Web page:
NewsPlus: How race may impact the type of medical treatment you receive

A recent study showed that African Americans and Hispanics are more likely to receive inequitable healthcare compared to whites. Based on recent changes in payment models, higher risk patients are less likely to receive specialty care (lemon dropping) due to concerns related to the increased costs of managing this patient group.  Unfortunately, women, African Americans and Hispanics represent a large percentage of higher risk patients. 

This can be especially troubling for women with joint pain.

  • African Americans and Hispanics/Latinas report severe joint pain at a rate nearly two times higher than Caucasians.
  • Women represent 64% of an estimated 43 million doctor visits each year where joint pain is the symptom and arthritis is the primary diagnosis.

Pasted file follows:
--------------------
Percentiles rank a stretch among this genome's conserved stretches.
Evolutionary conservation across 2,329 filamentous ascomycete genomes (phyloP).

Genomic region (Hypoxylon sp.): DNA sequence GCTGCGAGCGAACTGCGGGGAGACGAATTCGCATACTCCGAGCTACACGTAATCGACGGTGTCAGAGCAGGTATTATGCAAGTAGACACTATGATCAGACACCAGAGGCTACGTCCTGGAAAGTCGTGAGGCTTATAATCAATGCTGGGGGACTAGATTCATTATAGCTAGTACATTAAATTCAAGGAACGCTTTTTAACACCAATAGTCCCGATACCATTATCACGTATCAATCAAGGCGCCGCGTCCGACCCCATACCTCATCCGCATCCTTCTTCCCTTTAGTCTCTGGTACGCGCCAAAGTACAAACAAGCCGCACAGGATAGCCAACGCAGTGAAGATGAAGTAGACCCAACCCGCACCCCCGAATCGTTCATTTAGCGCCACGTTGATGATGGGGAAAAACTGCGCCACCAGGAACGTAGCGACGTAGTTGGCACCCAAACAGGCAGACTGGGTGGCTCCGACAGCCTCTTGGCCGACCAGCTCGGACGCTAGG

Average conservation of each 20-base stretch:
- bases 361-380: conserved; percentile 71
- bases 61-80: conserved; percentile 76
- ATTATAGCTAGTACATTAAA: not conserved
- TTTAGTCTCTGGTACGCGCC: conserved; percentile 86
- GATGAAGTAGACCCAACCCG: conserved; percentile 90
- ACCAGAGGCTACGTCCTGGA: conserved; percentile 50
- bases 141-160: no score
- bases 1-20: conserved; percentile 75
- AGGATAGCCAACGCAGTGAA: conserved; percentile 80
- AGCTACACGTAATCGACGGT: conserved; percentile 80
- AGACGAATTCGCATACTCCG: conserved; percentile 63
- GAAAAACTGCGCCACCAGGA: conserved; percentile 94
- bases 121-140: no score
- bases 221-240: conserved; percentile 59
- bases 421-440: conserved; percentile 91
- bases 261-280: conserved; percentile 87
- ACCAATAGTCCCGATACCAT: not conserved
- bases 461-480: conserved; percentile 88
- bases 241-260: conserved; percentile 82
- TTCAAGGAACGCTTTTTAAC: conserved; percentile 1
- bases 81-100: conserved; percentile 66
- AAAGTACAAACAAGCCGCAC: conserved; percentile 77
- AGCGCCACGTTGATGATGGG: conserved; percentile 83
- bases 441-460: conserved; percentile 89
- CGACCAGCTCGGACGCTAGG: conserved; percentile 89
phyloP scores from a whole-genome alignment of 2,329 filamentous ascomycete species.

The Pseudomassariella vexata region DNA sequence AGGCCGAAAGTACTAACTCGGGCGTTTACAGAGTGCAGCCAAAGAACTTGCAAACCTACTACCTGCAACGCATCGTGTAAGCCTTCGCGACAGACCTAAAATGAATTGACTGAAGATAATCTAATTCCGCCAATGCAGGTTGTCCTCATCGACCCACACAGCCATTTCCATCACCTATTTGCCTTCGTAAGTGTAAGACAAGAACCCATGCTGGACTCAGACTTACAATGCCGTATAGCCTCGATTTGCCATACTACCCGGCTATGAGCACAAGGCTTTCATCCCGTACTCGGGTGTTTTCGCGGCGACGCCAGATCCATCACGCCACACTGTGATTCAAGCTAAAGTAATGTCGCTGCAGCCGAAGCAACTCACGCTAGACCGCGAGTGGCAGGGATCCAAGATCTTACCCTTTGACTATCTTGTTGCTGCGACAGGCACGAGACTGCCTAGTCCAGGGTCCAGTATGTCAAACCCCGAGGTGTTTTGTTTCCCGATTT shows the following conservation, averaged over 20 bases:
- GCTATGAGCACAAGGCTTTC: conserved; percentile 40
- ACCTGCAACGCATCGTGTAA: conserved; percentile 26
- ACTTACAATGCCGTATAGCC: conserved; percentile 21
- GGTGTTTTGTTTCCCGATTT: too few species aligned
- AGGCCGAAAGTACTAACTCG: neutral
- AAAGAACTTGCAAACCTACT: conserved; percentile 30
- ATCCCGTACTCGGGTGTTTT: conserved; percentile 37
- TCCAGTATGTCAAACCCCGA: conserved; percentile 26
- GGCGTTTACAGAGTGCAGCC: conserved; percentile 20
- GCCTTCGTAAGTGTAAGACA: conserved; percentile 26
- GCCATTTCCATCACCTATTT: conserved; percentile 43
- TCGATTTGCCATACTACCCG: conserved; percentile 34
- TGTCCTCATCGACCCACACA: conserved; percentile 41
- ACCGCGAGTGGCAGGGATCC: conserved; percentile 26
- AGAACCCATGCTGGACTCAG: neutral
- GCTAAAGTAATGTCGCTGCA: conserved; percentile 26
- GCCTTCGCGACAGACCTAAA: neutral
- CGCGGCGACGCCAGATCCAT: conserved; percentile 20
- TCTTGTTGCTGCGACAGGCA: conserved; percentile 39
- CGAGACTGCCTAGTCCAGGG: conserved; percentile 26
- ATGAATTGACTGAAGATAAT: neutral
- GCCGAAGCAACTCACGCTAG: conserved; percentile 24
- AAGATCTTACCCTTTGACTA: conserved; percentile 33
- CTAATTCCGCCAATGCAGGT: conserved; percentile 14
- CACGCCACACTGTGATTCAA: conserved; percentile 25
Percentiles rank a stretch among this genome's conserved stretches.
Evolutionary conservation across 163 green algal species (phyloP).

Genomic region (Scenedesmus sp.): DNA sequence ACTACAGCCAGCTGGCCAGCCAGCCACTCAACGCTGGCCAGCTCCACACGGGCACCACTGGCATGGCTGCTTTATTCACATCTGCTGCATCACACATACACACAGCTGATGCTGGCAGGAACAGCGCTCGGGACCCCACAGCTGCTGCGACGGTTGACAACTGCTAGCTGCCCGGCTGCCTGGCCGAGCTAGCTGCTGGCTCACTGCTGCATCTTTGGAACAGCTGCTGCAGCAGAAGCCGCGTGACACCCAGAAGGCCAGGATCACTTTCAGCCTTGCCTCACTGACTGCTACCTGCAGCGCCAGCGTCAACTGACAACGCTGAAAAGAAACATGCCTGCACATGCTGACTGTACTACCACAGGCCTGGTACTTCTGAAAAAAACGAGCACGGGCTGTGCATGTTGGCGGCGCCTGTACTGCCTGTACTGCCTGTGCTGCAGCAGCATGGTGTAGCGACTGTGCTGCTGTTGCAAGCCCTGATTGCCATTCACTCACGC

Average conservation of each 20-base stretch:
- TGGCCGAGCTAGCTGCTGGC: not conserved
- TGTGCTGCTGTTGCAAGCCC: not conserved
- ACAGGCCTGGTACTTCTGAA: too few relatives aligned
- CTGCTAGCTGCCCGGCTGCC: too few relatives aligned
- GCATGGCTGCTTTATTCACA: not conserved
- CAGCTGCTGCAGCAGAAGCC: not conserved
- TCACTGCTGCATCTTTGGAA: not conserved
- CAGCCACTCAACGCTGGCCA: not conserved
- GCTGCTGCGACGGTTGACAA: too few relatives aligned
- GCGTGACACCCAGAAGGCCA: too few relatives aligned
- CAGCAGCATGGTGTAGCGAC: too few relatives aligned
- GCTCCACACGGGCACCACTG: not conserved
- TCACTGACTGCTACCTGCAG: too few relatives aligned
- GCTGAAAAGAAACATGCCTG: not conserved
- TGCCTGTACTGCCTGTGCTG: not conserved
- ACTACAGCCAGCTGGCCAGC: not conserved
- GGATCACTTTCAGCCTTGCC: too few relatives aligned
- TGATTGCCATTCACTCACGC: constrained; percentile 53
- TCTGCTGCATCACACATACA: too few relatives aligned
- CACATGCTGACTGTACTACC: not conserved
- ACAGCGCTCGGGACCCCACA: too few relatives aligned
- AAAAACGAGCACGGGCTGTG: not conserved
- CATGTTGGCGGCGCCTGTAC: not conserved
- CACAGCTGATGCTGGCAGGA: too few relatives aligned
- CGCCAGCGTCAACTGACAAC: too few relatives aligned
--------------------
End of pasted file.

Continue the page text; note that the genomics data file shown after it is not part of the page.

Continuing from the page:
• Women have less than optimal access to diagnostic, medical and surgical intervention, regardless of their insurance coverage.

Joint pain can lead to a “vicious cycle” of limited mobility, lack of activity, and obesity. It can:

  • Cause you to move less and less
  • Place you at risk for depression
  • Lead to serious conditions of heart disease and type 2 diabetes

“Movement is Life” is an initiative that hopes to eliminate racial and ethnic disparities in muscle and joint health treatment, and assists with what many consider to be a grave injustice in dispensing medical care.

On Monday, December 4, Dr. Carla Harwell, MD, a member of the Movement is Life Executive Steering Committee, addressed this topic and issued a call to action to help patients discover how to break the “vicious cycle” whereby a sedentary lifestyle leads to obesity and serious health conditions including diabetes, heart disease and depression. NewsPlus correspondent, Robin Hamilton, spoke with Dr. Harwell via satellite. Visit for more information.